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January, 1987, Vol. 110, No. 1
Labor-management scene in 1986
reflects continuing difficulties
The paramount issue in labor-management relations in 1986 was the same as it had been for several yearshow to deal with economic problems confronting both companies and unions. The focus of negotiations was on meeting the competition, especially from foreign firms in manufacturing and from domestic firms in construction, telecommunications, and transportation. To do this, bargainers concentrated on ways to restrain labor costs, increase productivity, and preserve jobs. New approaches emerged, and longstanding bargaining patterns disappeared as both labor and management sought to adjust to the shifting conditions in all forms of economic activity, ranging from individual plants to entire industries.
Efforts to restrain labor costs are reflected in major collective bargaining settlements (involving 1,000 workers or more) in private industry during the first 9 months of the year. Wage adjustments averaged 1.9 percent annually over the life of the contract. The last time the same parties settled, generally 2 to 3 years ago, the annual adjustment averaged 2.9 percent.1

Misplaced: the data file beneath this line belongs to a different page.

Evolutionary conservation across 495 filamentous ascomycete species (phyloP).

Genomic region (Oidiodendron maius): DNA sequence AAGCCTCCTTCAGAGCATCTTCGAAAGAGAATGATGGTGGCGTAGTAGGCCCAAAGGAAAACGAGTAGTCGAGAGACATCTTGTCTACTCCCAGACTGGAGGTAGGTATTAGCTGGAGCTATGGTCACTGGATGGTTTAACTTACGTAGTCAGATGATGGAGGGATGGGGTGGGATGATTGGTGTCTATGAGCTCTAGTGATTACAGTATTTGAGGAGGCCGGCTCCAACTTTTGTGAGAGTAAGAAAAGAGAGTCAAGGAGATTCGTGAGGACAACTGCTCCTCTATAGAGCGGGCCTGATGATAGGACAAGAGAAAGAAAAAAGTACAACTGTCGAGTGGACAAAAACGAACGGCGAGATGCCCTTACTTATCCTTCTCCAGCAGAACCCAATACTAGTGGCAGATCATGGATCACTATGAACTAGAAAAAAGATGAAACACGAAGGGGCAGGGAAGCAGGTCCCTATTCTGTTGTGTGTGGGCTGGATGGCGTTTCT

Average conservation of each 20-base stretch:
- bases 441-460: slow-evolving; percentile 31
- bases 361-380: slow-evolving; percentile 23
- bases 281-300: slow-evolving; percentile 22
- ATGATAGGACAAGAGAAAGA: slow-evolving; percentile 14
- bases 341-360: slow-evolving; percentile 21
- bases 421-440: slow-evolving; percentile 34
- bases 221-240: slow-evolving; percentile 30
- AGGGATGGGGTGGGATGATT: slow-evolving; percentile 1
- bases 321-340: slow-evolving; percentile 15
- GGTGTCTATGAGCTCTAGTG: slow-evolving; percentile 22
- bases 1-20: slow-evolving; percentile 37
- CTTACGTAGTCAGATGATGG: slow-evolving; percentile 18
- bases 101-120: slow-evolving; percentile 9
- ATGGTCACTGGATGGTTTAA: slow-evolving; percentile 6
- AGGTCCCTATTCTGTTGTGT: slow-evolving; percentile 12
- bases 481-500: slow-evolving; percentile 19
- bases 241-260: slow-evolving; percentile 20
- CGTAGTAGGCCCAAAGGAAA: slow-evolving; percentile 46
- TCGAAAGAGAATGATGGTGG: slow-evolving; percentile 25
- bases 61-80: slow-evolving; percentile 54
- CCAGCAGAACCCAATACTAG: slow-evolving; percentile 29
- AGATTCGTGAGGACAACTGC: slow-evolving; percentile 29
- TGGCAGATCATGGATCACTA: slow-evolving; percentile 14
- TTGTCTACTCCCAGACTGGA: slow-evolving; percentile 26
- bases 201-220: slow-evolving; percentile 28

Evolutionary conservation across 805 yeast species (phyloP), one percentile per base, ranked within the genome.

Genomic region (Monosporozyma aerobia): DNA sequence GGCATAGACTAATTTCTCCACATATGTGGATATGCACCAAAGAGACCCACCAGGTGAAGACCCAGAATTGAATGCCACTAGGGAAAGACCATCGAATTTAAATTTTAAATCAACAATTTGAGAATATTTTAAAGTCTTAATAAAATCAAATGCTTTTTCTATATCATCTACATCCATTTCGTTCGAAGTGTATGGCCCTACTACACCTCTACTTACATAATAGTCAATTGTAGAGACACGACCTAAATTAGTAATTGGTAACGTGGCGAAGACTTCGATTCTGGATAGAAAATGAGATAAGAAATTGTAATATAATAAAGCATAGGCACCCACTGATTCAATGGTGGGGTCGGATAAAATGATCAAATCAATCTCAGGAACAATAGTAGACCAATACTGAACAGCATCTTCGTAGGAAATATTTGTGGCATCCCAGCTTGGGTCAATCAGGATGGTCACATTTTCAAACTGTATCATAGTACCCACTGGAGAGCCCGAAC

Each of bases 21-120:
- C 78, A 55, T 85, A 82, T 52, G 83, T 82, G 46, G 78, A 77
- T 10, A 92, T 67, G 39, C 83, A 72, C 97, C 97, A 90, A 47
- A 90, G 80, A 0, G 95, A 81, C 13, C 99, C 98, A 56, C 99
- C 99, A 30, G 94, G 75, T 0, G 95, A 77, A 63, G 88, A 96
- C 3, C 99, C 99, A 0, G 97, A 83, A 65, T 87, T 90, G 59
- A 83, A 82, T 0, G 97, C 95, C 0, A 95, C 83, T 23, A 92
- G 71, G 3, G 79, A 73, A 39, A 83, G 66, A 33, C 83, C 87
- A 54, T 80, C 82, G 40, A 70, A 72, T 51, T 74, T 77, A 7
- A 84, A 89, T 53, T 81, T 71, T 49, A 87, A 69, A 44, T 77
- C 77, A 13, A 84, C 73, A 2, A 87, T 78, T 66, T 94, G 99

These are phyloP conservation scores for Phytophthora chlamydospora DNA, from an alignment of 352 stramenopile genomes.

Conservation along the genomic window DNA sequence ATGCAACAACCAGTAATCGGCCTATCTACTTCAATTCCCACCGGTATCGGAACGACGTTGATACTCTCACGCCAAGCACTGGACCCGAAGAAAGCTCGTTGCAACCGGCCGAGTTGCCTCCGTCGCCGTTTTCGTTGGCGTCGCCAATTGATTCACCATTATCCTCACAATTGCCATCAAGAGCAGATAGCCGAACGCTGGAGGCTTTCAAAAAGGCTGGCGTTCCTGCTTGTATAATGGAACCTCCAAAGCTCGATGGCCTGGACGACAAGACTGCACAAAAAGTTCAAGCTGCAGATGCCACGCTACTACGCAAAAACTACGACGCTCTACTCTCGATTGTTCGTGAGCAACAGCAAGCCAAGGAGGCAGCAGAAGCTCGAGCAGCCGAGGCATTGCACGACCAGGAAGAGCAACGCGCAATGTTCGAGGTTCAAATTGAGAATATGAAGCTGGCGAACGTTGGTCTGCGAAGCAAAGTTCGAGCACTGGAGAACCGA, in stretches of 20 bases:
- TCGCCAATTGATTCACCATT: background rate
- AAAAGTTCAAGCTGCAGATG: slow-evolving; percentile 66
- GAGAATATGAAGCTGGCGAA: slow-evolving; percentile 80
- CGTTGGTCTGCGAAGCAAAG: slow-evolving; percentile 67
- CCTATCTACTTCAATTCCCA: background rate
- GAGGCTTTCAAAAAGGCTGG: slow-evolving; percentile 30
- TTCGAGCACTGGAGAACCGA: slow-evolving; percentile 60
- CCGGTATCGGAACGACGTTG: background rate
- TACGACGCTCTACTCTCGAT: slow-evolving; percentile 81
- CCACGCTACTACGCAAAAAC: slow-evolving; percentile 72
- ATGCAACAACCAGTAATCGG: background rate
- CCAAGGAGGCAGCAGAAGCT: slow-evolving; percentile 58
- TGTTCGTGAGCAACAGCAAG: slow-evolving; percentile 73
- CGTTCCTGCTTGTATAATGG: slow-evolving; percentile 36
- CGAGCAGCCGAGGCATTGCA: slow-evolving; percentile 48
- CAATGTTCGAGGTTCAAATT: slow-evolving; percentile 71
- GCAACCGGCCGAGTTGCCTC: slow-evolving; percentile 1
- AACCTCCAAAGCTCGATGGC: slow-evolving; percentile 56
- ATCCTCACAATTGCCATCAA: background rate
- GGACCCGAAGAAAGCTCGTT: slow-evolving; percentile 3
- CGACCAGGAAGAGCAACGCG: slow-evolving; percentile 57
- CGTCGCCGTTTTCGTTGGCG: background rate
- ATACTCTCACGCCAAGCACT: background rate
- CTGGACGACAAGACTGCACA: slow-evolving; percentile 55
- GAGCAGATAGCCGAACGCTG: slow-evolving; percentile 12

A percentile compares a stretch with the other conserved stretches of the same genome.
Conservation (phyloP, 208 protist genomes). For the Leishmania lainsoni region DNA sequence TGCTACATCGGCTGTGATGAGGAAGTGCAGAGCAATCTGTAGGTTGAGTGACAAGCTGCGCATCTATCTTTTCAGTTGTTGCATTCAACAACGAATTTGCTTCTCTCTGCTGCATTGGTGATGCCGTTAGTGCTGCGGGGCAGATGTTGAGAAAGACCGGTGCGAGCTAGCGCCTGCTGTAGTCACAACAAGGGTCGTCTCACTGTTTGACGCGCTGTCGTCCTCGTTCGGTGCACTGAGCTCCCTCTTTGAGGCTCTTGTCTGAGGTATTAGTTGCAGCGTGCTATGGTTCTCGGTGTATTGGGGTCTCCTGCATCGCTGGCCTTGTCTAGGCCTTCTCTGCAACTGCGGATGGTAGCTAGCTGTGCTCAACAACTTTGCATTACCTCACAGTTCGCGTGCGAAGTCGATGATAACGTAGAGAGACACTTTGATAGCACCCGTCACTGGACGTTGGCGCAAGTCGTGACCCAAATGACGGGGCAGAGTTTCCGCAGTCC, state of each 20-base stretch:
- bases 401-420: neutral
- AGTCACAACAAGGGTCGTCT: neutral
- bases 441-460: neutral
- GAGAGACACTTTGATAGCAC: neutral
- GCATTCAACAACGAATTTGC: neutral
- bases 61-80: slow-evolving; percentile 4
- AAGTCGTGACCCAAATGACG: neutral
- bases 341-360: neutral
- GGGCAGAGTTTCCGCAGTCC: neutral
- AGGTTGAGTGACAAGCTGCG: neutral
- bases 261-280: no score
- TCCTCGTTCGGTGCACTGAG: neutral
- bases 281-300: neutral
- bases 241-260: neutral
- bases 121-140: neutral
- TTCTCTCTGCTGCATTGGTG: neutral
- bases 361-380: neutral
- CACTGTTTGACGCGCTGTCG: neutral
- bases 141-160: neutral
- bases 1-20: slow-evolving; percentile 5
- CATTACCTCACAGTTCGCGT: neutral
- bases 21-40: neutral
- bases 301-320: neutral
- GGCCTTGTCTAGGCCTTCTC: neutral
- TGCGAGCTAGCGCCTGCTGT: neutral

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1 Preliminary statistical information for all of 1986 is scheduled to be released on January 27, 1987. Both the first 9 months and the full-year figures exclude possible pay adjustments under cost-of-living formulas because such adjustments are contingent n the future movement of a consumer price index.
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